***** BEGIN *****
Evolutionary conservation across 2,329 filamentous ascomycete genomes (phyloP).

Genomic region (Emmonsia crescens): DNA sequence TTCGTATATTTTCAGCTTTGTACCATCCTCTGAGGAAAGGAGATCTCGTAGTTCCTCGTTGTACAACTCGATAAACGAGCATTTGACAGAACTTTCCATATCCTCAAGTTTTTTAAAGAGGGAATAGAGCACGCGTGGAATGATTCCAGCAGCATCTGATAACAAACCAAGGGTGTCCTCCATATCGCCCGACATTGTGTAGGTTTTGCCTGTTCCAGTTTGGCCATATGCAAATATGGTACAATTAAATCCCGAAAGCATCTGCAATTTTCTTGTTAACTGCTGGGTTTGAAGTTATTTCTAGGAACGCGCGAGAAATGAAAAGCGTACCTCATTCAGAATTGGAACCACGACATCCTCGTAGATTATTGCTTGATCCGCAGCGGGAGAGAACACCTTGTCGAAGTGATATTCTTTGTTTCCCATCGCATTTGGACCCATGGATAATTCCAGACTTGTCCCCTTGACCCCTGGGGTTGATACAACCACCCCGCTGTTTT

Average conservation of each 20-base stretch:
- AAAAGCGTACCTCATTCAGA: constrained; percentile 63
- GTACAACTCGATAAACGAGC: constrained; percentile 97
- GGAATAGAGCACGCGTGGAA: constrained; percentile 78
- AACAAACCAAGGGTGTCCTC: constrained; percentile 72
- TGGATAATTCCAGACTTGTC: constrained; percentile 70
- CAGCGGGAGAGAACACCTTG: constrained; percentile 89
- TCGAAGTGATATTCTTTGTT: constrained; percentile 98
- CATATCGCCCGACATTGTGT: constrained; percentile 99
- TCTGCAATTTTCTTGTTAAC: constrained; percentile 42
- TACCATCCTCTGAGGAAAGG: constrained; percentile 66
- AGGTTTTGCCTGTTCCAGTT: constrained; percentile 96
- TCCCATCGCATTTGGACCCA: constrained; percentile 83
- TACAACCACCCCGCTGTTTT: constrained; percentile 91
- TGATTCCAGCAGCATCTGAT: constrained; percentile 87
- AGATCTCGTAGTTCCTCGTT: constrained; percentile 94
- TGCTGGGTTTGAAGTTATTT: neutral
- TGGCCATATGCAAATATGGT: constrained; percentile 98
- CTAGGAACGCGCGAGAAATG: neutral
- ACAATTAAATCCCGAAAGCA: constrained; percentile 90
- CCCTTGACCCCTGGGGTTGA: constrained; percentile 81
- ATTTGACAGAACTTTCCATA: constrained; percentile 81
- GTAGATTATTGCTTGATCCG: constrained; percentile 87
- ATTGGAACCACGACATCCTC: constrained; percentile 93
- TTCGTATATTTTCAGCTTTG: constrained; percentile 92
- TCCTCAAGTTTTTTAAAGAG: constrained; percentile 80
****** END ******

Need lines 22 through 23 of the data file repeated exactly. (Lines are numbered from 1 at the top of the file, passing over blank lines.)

- ACAATTAAATCCCGAAAGCA: constrained; percentile 90
- CCCTTGACCCCTGGGGTTGA: constrained; percentile 81